Politics of Resistance

Politics of Resistance
This semester, the final year BA and MA International Relations students will have the opportunity to critically engage with the study of politics of resistance in the module Citizens and Freedom. Through the analysis of various case studies from across the world, including Palestine, Egypt, Kurdistan, South Africa, and indigenous movements in Mexico and Colombia, students will engage with complex concepts. Among these will be the notions of mobilising structure (the structure around which movements are organised), strategic orientation (the direction they decide to take) or repertoires of contention (the frameworks that guide their resistance), which are critical to understanding the nature of the politics of resistance and the framing processes on which it builds.

Mainstream accounts within the field of International Relations (IR) tend to conceptualise politics and the political in narrow terms as an on-going power struggle between sovereign states in an anarchic international structure (one in which no single state has total dominance over another). Central to this “realist” conceptualisation of politics is the idea of power, essentially defined in relation to the military and economic capabilities of these state actors, and the different power mechanisms that try to impose some order upon the system as a whole, such as balance of power, diplomacy or international law.

Even with their influential alternative approaches to this realist conception of politics in the 1970s-1980s, pluralists and Marxists continue to be bound to be realist in the way in which they conceive politics as originating from a conflict of interests and as involving the actions of states and their accomplices or opponents. With the end of the Cold War, and as fundamental changes in the structure of world politics were taking place under the process of globalization, such as the appearance of challenges including health, crime, terrorism, drugs, the environment or migration, disciplinary ‘outsiders’ such as critical theorists, postmodernists or feminists started critiquing the reification of the state and state sovereignty (i.e. state-focus), structural determinism, ahistorical reading of state/society relations, or the anaemic view of social and political agency.

What remains from this discussion is that the conception of politics in the field of IR remains, until today, an undertheorised area. An important neglect that derives from the discussion around what politics constitutes is the place that politics of resistance has in the way politics and the political is conceived. Conceiving the political within the field of IR should necessarily result from the effort of understanding politics around two conceptions: politics of governance and politics of resistance.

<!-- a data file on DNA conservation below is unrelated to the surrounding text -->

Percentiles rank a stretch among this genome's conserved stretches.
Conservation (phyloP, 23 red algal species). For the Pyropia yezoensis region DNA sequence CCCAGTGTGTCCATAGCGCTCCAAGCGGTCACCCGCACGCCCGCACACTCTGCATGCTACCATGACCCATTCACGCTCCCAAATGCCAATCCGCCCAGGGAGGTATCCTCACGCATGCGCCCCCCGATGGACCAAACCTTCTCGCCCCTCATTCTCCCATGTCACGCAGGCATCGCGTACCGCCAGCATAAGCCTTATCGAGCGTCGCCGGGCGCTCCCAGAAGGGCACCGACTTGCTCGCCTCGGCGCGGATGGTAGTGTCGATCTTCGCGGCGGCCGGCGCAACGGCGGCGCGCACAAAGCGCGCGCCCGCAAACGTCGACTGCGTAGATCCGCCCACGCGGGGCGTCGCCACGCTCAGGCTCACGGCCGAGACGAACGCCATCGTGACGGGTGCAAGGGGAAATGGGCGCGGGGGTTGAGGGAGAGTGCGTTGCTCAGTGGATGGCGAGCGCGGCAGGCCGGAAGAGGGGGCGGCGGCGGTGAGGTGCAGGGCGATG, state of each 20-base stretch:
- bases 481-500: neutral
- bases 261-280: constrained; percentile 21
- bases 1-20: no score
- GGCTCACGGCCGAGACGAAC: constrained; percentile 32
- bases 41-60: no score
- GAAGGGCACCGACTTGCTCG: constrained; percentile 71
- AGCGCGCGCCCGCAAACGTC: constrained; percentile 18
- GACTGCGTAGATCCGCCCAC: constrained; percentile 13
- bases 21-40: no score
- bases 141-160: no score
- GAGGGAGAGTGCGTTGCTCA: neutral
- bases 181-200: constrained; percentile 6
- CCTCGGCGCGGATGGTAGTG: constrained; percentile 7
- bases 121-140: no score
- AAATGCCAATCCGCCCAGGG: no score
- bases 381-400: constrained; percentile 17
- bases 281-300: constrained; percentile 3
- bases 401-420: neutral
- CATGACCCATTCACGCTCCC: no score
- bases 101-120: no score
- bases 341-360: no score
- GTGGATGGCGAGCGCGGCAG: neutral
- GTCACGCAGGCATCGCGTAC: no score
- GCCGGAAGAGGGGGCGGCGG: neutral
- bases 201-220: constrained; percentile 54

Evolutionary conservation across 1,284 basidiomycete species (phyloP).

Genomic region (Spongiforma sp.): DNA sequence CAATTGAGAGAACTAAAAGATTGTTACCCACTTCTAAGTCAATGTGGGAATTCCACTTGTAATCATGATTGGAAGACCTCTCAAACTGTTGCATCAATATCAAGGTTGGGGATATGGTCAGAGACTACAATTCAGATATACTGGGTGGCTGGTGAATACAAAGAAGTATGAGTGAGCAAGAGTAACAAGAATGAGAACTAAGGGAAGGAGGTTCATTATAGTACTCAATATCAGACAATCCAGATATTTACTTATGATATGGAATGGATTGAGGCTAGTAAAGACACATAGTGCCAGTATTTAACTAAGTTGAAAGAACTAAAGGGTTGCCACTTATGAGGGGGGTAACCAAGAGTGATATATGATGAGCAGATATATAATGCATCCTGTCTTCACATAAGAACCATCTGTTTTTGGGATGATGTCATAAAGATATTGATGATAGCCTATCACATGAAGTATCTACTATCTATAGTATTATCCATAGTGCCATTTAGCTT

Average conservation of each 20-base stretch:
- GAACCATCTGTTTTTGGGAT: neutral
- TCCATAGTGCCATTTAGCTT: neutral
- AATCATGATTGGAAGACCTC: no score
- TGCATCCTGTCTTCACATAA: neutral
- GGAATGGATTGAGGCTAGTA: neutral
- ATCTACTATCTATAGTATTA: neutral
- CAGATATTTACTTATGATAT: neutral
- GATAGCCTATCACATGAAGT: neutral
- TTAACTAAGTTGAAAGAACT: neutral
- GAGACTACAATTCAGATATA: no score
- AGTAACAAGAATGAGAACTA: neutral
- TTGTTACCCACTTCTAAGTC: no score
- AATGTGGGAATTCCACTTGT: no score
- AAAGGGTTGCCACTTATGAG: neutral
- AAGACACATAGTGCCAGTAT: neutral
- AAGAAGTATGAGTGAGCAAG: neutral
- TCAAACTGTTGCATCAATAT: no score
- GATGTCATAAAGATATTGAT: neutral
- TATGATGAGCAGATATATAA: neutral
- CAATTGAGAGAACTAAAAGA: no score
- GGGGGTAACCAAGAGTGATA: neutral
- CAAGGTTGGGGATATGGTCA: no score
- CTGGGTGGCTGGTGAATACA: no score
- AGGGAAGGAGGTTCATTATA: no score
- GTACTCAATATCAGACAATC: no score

Politics of governance, generally understood as ‘politics from above’, emerges from structures and processes where formal institutions play a central role and serve to bring order and regulation to international politics. The questions addressed by this conception of politics revolve around authority and legitimacy of state and international institutions or their role in political decision-making. The actors involved in politics of governance are therefore the ones associated with imperatives of management, rule-making and authority.

On the other hand, politics of resistance or ‘politics from below’ is conceived as being transformative in nature. This level of politics, despite having been of central concern in other fields such as Sociology or Politics, has until recently been largely ignored in mainstream IR. Actors involved in politics of resistance, including social movements, global civil society or NGOs among others, aim to contest and challenge the configuration of power relations, and their goal has been analysed as being concerned with democratising global governance or building emancipatory politics that can bring about social transformation and the end of relations of domination.

The extent to which these two conceptions are distinct or connected will be a matter of discussion throughout the module. Students will discuss whether the politics of governance and resistance can shape one another. There is also a question regarding the possibility of resistance movements to shift into successful governance models. Providing a space for students to engage with these fundamental questions, the Citizens and Freedom module aims to encourage students to broaden their conception of politics and the political, which is critical to understanding different organisational and discursive dynamics in international politics today.

By Maria Blanco Palencia